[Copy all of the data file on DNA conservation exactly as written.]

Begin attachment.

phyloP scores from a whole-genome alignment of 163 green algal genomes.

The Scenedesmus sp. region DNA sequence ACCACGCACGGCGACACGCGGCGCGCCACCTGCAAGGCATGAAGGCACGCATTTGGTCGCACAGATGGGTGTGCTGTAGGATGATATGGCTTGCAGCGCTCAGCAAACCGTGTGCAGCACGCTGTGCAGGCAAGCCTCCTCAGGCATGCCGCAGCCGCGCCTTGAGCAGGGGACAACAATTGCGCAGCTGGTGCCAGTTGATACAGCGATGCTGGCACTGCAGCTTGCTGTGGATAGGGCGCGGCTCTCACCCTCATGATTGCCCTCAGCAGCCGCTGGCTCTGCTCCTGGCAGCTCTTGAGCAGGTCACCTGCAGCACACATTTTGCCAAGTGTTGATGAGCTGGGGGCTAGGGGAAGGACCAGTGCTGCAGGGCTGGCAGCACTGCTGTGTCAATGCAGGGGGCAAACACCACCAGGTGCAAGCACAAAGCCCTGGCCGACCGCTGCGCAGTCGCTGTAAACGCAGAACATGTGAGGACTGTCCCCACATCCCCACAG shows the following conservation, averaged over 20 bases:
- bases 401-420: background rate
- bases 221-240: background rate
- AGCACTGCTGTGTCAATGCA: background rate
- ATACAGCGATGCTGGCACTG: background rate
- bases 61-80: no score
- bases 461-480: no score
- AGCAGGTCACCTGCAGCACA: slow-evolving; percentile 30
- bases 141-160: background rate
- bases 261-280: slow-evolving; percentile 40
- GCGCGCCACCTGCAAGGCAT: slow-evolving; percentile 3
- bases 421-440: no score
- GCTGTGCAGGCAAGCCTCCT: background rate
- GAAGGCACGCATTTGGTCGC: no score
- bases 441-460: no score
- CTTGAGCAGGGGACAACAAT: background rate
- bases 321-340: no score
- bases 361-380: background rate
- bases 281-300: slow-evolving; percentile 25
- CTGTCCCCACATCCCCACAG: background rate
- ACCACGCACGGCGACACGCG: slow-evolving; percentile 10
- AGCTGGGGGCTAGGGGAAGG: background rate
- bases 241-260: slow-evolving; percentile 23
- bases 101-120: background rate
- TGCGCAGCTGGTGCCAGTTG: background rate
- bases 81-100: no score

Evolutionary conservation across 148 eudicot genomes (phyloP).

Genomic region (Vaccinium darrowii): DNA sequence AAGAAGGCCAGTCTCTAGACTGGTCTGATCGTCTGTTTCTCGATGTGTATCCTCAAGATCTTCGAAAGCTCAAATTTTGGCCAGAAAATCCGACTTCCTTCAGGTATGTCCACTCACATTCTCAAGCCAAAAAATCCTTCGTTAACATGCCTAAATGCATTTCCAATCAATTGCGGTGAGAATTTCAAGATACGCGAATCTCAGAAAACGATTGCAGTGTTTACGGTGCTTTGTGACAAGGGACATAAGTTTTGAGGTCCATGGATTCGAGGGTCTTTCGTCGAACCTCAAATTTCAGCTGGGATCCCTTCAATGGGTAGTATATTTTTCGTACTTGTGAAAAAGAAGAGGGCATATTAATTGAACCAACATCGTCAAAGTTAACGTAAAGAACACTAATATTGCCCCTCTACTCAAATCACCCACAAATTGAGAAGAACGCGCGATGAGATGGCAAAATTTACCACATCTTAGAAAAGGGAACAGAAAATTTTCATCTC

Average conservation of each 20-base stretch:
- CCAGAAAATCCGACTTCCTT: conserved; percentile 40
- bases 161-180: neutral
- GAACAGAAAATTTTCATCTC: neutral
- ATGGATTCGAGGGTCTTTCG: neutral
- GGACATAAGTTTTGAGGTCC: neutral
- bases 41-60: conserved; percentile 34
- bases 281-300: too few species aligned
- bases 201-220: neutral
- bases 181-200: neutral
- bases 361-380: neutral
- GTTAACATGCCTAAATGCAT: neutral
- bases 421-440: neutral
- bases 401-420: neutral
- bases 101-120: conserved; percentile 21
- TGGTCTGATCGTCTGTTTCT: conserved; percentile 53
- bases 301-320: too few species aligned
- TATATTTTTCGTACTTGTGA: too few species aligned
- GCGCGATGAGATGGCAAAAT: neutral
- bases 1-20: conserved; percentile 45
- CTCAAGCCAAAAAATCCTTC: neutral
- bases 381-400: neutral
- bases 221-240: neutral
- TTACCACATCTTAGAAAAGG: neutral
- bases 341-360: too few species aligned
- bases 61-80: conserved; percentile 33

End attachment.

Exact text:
phyloP scores from a whole-genome alignment of 163 green algal genomes.

The Scenedesmus sp. region DNA sequence ACCACGCACGGCGACACGCGGCGCGCCACCTGCAAGGCATGAAGGCACGCATTTGGTCGCACAGATGGGTGTGCTGTAGGATGATATGGCTTGCAGCGCTCAGCAAACCGTGTGCAGCACGCTGTGCAGGCAAGCCTCCTCAGGCATGCCGCAGCCGCGCCTTGAGCAGGGGACAACAATTGCGCAGCTGGTGCCAGTTGATACAGCGATGCTGGCACTGCAGCTTGCTGTGGATAGGGCGCGGCTCTCACCCTCATGATTGCCCTCAGCAGCCGCTGGCTCTGCTCCTGGCAGCTCTTGAGCAGGTCACCTGCAGCACACATTTTGCCAAGTGTTGATGAGCTGGGGGCTAGGGGAAGGACCAGTGCTGCAGGGCTGGCAGCACTGCTGTGTCAATGCAGGGGGCAAACACCACCAGGTGCAAGCACAAAGCCCTGGCCGACCGCTGCGCAGTCGCTGTAAACGCAGAACATGTGAGGACTGTCCCCACATCCCCACAG shows the following conservation, averaged over 20 bases:
- bases 401-420: background rate
- bases 221-240: background rate
- AGCACTGCTGTGTCAATGCA: background rate
- ATACAGCGATGCTGGCACTG: background rate
- bases 61-80: no score
- bases 461-480: no score
- AGCAGGTCACCTGCAGCACA: slow-evolving; percentile 30
- bases 141-160: background rate
- bases 261-280: slow-evolving; percentile 40
- GCGCGCCACCTGCAAGGCAT: slow-evolving; percentile 3
- bases 421-440: no score
- GCTGTGCAGGCAAGCCTCCT: background rate
- GAAGGCACGCATTTGGTCGC: no score
- bases 441-460: no score
- CTTGAGCAGGGGACAACAAT: background rate
- bases 321-340: no score
- bases 361-380: background rate
- bases 281-300: slow-evolving; percentile 25
- CTGTCCCCACATCCCCACAG: background rate
- ACCACGCACGGCGACACGCG: slow-evolving; percentile 10
- AGCTGGGGGCTAGGGGAAGG: background rate
- bases 241-260: slow-evolving; percentile 23
- bases 101-120: background rate
- TGCGCAGCTGGTGCCAGTTG: background rate
- bases 81-100: no score

Evolutionary conservation across 148 eudicot genomes (phyloP).

Genomic region (Vaccinium darrowii): DNA sequence AAGAAGGCCAGTCTCTAGACTGGTCTGATCGTCTGTTTCTCGATGTGTATCCTCAAGATCTTCGAAAGCTCAAATTTTGGCCAGAAAATCCGACTTCCTTCAGGTATGTCCACTCACATTCTCAAGCCAAAAAATCCTTCGTTAACATGCCTAAATGCATTTCCAATCAATTGCGGTGAGAATTTCAAGATACGCGAATCTCAGAAAACGATTGCAGTGTTTACGGTGCTTTGTGACAAGGGACATAAGTTTTGAGGTCCATGGATTCGAGGGTCTTTCGTCGAACCTCAAATTTCAGCTGGGATCCCTTCAATGGGTAGTATATTTTTCGTACTTGTGAAAAAGAAGAGGGCATATTAATTGAACCAACATCGTCAAAGTTAACGTAAAGAACACTAATATTGCCCCTCTACTCAAATCACCCACAAATTGAGAAGAACGCGCGATGAGATGGCAAAATTTACCACATCTTAGAAAAGGGAACAGAAAATTTTCATCTC

Average conservation of each 20-base stretch:
- CCAGAAAATCCGACTTCCTT: conserved; percentile 40
- bases 161-180: neutral
- GAACAGAAAATTTTCATCTC: neutral
- ATGGATTCGAGGGTCTTTCG: neutral
- GGACATAAGTTTTGAGGTCC: neutral
- bases 41-60: conserved; percentile 34
- bases 281-300: too few species aligned
- bases 201-220: neutral
- bases 181-200: neutral
- bases 361-380: neutral
- GTTAACATGCCTAAATGCAT: neutral
- bases 421-440: neutral
- bases 401-420: neutral
- bases 101-120: conserved; percentile 21
- TGGTCTGATCGTCTGTTTCT: conserved; percentile 53
- bases 301-320: too few species aligned
- TATATTTTTCGTACTTGTGA: too few species aligned
- GCGCGATGAGATGGCAAAAT: neutral
- bases 1-20: conserved; percentile 45
- CTCAAGCCAAAAAATCCTTC: neutral
- bases 381-400: neutral
- bases 221-240: neutral
- TTACCACATCTTAGAAAAGG: neutral
- bases 341-360: too few species aligned
- bases 61-80: conserved; percentile 33